April 29, 2008

The New Joke Going Around

A: We're really addicted to oil.

B: How addicted are we?

A: So addicted, even our alternative energy sources depend on it:
In the comment section of theoildrums coverage of the Grangemouth refinery shutdown, we find that a diesel shortage has caused construction to stop on a $300 million wind farm.


A wind-farm construction project brought to a standstill because of a lack of fossil fuel.
Read the whole post. As the author notes, transitioning away from fossil fuels means not just finding alternatives, but doing so intelligently:
A great concern of mine is the likelihood of falling into the "Tragedy of the Energy Investing Commons". As the energy crisis deepens, more money, expertise and resources will be thrown at any energy alternative that produces energy, irrespective of its quality, density, energy surplus or environmental impacts. Many of these technologies will be dead ends (energy sinks). Many will produce some energy. Some will procure new forms of energy valuable to future society, and at meaningful scale. However, all will drain resources, both liquid fuels and non-energy inputs away from non-energy society. If their energy contributions are marginal, or of differing quality than we depend on, this will accelerate the usage of our remaining high quality fossil stocks. If our energy consumption was well-diversified, and/or redundant, a shortage in diesel would not lead to problems with wind turbine construction.
Thinking about how to develop a really truly diversified energy regime is going to be a hard problem, not least because we're so used to having not just the energy punch of petroleum, but its portability as well. If our alternatives to oil (biodiesel, say) are subject to more constraints than we're used to, folks aren't going to be happy.


Michael O'Hare (emphasis mine):
The ease with which politicians say "gas prices are too high" combines their cowardice (or cynicism and irresponsibility, or maybe just ignorance) with a widespread confusion of price with cost in the public mind, one for which we educators probably have to answer though a supine and feckless press isn't helping at all. The distinction is no piece of technical arcana, but one of the most fundamental keys to getting policy right, and in this case, a very big batch of policy with enormous consequences. If you don't understand the difference, you do what Hugo Sanchez Chavez does and suppress the price by enormous public subsidies. Unfortunately, the cost of anything is quite independent of what we want it to be, or the price at which it is offered, because cost [is] a reality sort of thing, the value of the economic resources consumed in providing it.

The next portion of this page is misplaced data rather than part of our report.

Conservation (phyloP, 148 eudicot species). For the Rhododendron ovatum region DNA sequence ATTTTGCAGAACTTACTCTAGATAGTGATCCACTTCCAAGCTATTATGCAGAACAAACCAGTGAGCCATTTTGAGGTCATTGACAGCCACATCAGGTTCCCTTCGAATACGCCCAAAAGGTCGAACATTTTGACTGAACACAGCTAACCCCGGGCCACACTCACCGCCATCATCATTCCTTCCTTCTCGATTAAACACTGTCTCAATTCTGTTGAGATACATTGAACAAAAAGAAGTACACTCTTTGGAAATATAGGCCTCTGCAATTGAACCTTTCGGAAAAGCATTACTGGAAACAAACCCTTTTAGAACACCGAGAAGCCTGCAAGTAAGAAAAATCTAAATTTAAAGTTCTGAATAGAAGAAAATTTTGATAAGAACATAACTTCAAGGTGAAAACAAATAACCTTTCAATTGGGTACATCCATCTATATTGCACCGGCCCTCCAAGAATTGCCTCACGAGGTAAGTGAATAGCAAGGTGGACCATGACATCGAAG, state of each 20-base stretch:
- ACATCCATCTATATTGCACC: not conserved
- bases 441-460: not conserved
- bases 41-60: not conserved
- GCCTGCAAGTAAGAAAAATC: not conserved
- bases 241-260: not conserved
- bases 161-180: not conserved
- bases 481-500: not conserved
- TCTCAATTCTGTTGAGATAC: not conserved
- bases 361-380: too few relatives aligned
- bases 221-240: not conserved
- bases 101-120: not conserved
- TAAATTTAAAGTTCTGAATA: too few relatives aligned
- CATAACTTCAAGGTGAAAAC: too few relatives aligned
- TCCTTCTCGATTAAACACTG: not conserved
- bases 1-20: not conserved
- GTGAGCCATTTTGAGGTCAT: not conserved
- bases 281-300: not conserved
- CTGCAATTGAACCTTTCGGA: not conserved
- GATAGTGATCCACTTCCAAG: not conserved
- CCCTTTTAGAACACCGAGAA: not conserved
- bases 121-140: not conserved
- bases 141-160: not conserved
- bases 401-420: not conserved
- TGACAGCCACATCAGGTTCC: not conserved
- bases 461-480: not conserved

Quite so, except for that last sentence. The confusion of price with cost is pernicious not just because it leads to bad economic policies, but because it assumes that the quantity we consume of something is constant. Such a belief precludes the possibility of increased efficiency, conservation, or other measures to reduce the quantity of that which we're consuming. High gas prices aren't fun, but they're especially not fun when you have an economy like ours that is A) built around the automobile, and B) has taken only cursory steps to increase the fuel efficiency of our automobile fleet. Cost is dependent on, if not what we want it to be, then on what we do, and there is much we can do, at least in the long run, to change our gasoline consumption patterns; likewise with (coal-based) electricity. (To be fair, O'Hare makes this point, more or less, in the next paragraph.)

The Future of Mass Transit

The LA Times had an op-ed this weekend about the problem with doing congestion pricing in southern California, and the reactions (from Ryan Avent and Josh Patashnik, inter alia) point to a major dilemma for both congestion pricing policy and climate change policy: You can't provide incentives for people to switch to mass transit, and thus reduce both traffic and CO2 emissions, if there are no mass transit alternatives -- something that's the case in much of the US, and particularly in the western states. Outside of New York City, the District, and a few other places, mass transit infrastructure is pitifully small, if not nonexistent. This will make carbon or congestion pricing harder on most people, low-income people in particular, and there won't be much in the way of immediate amelioration -- building new mass transit systems takes years, after all.

I agree with Ryan that new mass transit should start being built now -- and I would add that it should be build with the anticipation of receiving revenue from carbon/congestion pricing schemes. It would be a rather large bet on the likelihood that states and cities would adopt such schemes, but I don't think anyone can truthfully say they won't happen in the near future.